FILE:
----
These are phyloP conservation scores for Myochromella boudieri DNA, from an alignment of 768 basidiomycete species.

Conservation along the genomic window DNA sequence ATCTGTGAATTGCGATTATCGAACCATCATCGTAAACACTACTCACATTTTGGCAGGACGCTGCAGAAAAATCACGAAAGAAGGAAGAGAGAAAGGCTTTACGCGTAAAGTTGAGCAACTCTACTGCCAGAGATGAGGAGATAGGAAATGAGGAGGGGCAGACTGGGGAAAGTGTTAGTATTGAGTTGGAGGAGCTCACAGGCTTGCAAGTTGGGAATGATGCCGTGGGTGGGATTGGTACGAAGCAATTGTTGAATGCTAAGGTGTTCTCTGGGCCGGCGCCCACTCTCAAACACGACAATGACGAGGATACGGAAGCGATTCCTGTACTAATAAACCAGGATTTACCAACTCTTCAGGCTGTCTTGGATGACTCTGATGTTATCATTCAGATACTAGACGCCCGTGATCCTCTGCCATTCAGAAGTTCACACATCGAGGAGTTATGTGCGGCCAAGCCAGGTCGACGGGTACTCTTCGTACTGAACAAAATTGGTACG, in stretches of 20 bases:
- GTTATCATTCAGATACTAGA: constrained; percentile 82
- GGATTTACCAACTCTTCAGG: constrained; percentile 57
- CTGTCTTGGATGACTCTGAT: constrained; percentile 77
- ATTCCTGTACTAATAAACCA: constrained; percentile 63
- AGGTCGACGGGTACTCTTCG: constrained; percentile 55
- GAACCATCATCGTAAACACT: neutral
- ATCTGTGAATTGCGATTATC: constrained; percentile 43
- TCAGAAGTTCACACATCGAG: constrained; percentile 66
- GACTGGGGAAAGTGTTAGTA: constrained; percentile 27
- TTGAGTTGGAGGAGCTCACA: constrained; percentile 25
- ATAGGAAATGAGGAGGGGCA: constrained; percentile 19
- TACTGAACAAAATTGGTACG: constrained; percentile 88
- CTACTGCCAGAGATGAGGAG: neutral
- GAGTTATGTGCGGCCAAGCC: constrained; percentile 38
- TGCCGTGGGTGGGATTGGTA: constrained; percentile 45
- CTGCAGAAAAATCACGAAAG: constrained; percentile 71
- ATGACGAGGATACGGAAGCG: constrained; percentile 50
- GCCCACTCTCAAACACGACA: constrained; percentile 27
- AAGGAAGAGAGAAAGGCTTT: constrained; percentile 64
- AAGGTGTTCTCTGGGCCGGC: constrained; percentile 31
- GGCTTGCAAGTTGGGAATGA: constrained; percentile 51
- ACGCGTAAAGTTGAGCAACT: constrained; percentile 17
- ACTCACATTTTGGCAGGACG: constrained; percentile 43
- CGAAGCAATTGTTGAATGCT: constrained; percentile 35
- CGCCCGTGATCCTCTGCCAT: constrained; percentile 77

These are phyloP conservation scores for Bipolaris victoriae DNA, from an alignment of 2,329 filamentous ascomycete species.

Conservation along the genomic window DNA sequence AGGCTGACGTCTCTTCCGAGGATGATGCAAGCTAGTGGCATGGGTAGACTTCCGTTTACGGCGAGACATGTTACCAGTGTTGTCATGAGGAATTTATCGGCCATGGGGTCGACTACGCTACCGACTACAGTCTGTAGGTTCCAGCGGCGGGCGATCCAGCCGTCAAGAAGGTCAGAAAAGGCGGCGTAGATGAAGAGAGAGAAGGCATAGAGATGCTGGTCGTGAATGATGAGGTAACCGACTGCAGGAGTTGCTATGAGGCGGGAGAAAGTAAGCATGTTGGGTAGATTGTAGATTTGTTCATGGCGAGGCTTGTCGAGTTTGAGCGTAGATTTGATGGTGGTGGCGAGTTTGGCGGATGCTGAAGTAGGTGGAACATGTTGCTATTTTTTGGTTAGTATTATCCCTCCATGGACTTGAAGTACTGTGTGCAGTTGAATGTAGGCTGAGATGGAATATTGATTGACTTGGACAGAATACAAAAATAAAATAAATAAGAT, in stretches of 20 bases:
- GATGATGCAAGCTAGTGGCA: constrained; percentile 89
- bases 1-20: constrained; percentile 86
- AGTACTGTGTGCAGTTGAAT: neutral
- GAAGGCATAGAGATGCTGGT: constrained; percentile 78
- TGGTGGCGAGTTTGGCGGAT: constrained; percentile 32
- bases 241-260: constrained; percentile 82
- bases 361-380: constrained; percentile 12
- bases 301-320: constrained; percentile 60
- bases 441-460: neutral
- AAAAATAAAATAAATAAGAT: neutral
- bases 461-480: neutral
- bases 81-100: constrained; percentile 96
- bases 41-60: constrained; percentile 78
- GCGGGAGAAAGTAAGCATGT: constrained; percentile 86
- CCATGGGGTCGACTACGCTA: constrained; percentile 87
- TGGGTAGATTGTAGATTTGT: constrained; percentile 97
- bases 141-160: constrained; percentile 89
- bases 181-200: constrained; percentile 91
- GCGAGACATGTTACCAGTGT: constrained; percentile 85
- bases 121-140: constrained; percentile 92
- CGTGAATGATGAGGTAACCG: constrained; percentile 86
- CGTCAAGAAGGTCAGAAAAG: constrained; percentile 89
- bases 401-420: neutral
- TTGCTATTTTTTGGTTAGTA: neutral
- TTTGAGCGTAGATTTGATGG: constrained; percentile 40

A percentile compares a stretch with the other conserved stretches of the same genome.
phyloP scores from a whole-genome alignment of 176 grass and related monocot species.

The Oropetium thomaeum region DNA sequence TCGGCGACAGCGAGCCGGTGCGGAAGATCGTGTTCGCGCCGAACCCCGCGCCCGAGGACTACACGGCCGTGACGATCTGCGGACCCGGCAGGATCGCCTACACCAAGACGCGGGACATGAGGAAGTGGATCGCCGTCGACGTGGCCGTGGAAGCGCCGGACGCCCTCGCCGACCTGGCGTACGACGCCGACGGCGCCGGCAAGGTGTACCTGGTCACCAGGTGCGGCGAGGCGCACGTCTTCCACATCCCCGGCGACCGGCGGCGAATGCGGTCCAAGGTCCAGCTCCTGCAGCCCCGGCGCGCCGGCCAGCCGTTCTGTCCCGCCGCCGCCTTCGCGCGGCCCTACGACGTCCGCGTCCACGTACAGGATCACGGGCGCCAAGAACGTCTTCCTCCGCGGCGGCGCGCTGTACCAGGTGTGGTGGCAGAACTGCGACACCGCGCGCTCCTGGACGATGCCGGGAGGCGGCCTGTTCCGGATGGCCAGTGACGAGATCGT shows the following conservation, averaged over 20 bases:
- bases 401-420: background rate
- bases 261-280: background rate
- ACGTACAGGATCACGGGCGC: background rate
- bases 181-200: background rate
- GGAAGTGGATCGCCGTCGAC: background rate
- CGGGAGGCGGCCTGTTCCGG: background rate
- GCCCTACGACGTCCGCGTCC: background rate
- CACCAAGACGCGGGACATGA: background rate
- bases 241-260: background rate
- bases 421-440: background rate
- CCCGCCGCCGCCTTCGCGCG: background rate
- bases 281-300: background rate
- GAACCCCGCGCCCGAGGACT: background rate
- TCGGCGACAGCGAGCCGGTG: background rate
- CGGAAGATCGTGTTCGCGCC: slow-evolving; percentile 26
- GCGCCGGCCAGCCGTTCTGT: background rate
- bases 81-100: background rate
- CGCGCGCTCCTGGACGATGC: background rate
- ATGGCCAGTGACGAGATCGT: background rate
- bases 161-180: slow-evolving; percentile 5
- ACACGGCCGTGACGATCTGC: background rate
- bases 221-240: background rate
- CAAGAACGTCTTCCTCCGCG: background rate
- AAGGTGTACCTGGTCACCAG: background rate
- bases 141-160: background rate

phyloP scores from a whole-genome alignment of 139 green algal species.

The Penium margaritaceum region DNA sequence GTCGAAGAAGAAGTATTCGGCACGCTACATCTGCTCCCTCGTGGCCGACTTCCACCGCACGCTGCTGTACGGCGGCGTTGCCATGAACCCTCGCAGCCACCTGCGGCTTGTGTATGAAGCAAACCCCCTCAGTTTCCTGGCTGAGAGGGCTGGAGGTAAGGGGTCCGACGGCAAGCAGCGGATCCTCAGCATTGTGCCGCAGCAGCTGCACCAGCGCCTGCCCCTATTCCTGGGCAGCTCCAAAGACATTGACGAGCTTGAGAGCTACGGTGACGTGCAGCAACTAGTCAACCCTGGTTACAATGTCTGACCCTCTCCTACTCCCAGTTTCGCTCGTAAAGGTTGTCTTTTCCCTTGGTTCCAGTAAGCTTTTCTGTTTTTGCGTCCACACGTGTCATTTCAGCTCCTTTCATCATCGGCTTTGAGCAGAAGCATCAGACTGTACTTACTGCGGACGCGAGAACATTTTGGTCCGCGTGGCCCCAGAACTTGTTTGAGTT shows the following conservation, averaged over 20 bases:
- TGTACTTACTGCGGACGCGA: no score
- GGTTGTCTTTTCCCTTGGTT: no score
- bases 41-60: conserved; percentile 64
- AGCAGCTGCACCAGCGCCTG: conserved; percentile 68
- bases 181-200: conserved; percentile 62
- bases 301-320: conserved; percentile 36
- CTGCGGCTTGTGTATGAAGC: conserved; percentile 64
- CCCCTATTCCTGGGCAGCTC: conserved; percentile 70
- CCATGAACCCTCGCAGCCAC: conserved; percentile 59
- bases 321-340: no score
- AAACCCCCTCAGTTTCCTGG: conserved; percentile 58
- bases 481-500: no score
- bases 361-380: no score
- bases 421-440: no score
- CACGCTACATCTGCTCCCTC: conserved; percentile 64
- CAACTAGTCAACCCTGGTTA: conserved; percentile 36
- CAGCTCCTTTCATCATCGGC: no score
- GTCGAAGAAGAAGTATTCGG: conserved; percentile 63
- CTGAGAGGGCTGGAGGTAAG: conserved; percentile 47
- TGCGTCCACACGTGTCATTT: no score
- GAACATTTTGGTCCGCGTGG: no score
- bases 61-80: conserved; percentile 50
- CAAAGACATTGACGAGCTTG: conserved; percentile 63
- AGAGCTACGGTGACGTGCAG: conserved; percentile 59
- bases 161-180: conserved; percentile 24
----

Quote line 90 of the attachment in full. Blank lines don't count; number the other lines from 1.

- bases 301-320: conserved; percentile 36